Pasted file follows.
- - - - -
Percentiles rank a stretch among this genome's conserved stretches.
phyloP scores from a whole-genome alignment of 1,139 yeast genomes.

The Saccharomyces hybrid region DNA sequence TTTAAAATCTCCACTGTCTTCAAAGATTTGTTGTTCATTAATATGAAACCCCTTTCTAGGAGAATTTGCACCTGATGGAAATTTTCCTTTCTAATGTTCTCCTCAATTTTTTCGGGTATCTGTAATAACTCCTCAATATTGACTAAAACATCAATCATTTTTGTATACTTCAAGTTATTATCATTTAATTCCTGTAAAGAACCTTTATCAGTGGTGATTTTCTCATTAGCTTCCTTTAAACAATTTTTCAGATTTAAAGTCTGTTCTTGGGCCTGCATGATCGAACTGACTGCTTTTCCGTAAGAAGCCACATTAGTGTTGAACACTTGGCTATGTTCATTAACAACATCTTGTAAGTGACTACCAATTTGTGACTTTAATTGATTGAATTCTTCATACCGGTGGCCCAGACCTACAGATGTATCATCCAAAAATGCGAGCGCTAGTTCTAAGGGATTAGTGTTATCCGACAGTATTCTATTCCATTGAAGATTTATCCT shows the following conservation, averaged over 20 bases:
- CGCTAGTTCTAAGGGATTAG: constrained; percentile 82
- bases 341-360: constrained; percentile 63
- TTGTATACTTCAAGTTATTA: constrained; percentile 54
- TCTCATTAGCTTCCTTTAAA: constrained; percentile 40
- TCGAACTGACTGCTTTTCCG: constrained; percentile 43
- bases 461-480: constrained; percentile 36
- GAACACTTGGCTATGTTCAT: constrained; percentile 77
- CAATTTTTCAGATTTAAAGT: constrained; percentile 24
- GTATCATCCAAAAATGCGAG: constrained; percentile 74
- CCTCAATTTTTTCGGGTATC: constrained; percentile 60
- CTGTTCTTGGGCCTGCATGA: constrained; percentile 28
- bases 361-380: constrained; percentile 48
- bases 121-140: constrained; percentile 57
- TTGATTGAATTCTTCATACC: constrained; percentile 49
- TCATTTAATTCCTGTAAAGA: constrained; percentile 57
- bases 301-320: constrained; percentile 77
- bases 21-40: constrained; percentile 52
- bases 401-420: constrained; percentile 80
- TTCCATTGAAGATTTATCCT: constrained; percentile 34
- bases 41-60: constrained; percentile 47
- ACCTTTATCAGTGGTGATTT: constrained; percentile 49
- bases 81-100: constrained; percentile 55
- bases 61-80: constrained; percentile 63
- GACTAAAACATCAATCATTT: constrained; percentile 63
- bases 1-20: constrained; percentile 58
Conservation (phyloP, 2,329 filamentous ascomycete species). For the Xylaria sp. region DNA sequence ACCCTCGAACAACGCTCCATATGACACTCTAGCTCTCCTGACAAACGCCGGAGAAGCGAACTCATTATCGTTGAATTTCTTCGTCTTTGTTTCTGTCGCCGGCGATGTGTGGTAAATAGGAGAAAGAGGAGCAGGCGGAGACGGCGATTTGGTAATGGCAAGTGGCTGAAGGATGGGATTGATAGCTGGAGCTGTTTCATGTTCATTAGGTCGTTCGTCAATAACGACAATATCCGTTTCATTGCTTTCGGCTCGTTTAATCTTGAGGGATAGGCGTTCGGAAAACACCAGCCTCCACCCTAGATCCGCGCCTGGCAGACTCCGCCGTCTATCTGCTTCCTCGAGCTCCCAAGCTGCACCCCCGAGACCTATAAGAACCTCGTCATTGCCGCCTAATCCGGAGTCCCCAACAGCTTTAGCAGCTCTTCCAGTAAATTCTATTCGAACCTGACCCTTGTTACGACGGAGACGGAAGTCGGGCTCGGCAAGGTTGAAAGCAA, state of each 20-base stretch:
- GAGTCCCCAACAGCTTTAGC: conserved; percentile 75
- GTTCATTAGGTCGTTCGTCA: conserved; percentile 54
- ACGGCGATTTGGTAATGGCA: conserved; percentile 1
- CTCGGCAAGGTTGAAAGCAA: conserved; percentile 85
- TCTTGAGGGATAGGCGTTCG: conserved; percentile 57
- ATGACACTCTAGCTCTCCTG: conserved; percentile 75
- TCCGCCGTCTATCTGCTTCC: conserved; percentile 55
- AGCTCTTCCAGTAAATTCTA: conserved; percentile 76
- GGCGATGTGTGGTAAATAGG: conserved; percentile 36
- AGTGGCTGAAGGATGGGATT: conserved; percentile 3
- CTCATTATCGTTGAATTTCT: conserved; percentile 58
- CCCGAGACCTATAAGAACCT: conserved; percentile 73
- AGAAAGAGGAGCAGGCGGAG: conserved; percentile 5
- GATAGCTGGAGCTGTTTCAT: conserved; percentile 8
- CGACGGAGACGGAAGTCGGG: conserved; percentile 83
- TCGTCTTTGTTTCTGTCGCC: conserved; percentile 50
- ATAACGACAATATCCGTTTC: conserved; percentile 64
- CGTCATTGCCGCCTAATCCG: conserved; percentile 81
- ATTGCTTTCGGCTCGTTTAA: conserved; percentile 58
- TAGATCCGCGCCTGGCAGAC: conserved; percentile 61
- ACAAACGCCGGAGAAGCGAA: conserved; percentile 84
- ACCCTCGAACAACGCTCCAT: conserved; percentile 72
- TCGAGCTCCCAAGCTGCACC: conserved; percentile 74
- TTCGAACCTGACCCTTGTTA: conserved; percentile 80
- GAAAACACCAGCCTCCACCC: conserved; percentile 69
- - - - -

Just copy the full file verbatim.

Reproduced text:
Percentiles rank a stretch among this genome's conserved stretches.
phyloP scores from a whole-genome alignment of 1,139 yeast genomes.

The Saccharomyces hybrid region DNA sequence TTTAAAATCTCCACTGTCTTCAAAGATTTGTTGTTCATTAATATGAAACCCCTTTCTAGGAGAATTTGCACCTGATGGAAATTTTCCTTTCTAATGTTCTCCTCAATTTTTTCGGGTATCTGTAATAACTCCTCAATATTGACTAAAACATCAATCATTTTTGTATACTTCAAGTTATTATCATTTAATTCCTGTAAAGAACCTTTATCAGTGGTGATTTTCTCATTAGCTTCCTTTAAACAATTTTTCAGATTTAAAGTCTGTTCTTGGGCCTGCATGATCGAACTGACTGCTTTTCCGTAAGAAGCCACATTAGTGTTGAACACTTGGCTATGTTCATTAACAACATCTTGTAAGTGACTACCAATTTGTGACTTTAATTGATTGAATTCTTCATACCGGTGGCCCAGACCTACAGATGTATCATCCAAAAATGCGAGCGCTAGTTCTAAGGGATTAGTGTTATCCGACAGTATTCTATTCCATTGAAGATTTATCCT shows the following conservation, averaged over 20 bases:
- CGCTAGTTCTAAGGGATTAG: constrained; percentile 82
- bases 341-360: constrained; percentile 63
- TTGTATACTTCAAGTTATTA: constrained; percentile 54
- TCTCATTAGCTTCCTTTAAA: constrained; percentile 40
- TCGAACTGACTGCTTTTCCG: constrained; percentile 43
- bases 461-480: constrained; percentile 36
- GAACACTTGGCTATGTTCAT: constrained; percentile 77
- CAATTTTTCAGATTTAAAGT: constrained; percentile 24
- GTATCATCCAAAAATGCGAG: constrained; percentile 74
- CCTCAATTTTTTCGGGTATC: constrained; percentile 60
- CTGTTCTTGGGCCTGCATGA: constrained; percentile 28
- bases 361-380: constrained; percentile 48
- bases 121-140: constrained; percentile 57
- TTGATTGAATTCTTCATACC: constrained; percentile 49
- TCATTTAATTCCTGTAAAGA: constrained; percentile 57
- bases 301-320: constrained; percentile 77
- bases 21-40: constrained; percentile 52
- bases 401-420: constrained; percentile 80
- TTCCATTGAAGATTTATCCT: constrained; percentile 34
- bases 41-60: constrained; percentile 47
- ACCTTTATCAGTGGTGATTT: constrained; percentile 49
- bases 81-100: constrained; percentile 55
- bases 61-80: constrained; percentile 63
- GACTAAAACATCAATCATTT: constrained; percentile 63
- bases 1-20: constrained; percentile 58
Conservation (phyloP, 2,329 filamentous ascomycete species). For the Xylaria sp. region DNA sequence ACCCTCGAACAACGCTCCATATGACACTCTAGCTCTCCTGACAAACGCCGGAGAAGCGAACTCATTATCGTTGAATTTCTTCGTCTTTGTTTCTGTCGCCGGCGATGTGTGGTAAATAGGAGAAAGAGGAGCAGGCGGAGACGGCGATTTGGTAATGGCAAGTGGCTGAAGGATGGGATTGATAGCTGGAGCTGTTTCATGTTCATTAGGTCGTTCGTCAATAACGACAATATCCGTTTCATTGCTTTCGGCTCGTTTAATCTTGAGGGATAGGCGTTCGGAAAACACCAGCCTCCACCCTAGATCCGCGCCTGGCAGACTCCGCCGTCTATCTGCTTCCTCGAGCTCCCAAGCTGCACCCCCGAGACCTATAAGAACCTCGTCATTGCCGCCTAATCCGGAGTCCCCAACAGCTTTAGCAGCTCTTCCAGTAAATTCTATTCGAACCTGACCCTTGTTACGACGGAGACGGAAGTCGGGCTCGGCAAGGTTGAAAGCAA, state of each 20-base stretch:
- GAGTCCCCAACAGCTTTAGC: conserved; percentile 75
- GTTCATTAGGTCGTTCGTCA: conserved; percentile 54
- ACGGCGATTTGGTAATGGCA: conserved; percentile 1
- CTCGGCAAGGTTGAAAGCAA: conserved; percentile 85
- TCTTGAGGGATAGGCGTTCG: conserved; percentile 57
- ATGACACTCTAGCTCTCCTG: conserved; percentile 75
- TCCGCCGTCTATCTGCTTCC: conserved; percentile 55
- AGCTCTTCCAGTAAATTCTA: conserved; percentile 76
- GGCGATGTGTGGTAAATAGG: conserved; percentile 36
- AGTGGCTGAAGGATGGGATT: conserved; percentile 3
- CTCATTATCGTTGAATTTCT: conserved; percentile 58
- CCCGAGACCTATAAGAACCT: conserved; percentile 73
- AGAAAGAGGAGCAGGCGGAG: conserved; percentile 5
- GATAGCTGGAGCTGTTTCAT: conserved; percentile 8
- CGACGGAGACGGAAGTCGGG: conserved; percentile 83
- TCGTCTTTGTTTCTGTCGCC: conserved; percentile 50
- ATAACGACAATATCCGTTTC: conserved; percentile 64
- CGTCATTGCCGCCTAATCCG: conserved; percentile 81
- ATTGCTTTCGGCTCGTTTAA: conserved; percentile 58
- TAGATCCGCGCCTGGCAGAC: conserved; percentile 61
- ACAAACGCCGGAGAAGCGAA: conserved; percentile 84
- ACCCTCGAACAACGCTCCAT: conserved; percentile 72
- TCGAGCTCCCAAGCTGCACC: conserved; percentile 74
- TTCGAACCTGACCCTTGTTA: conserved; percentile 80
- GAAAACACCAGCCTCCACCC: conserved; percentile 69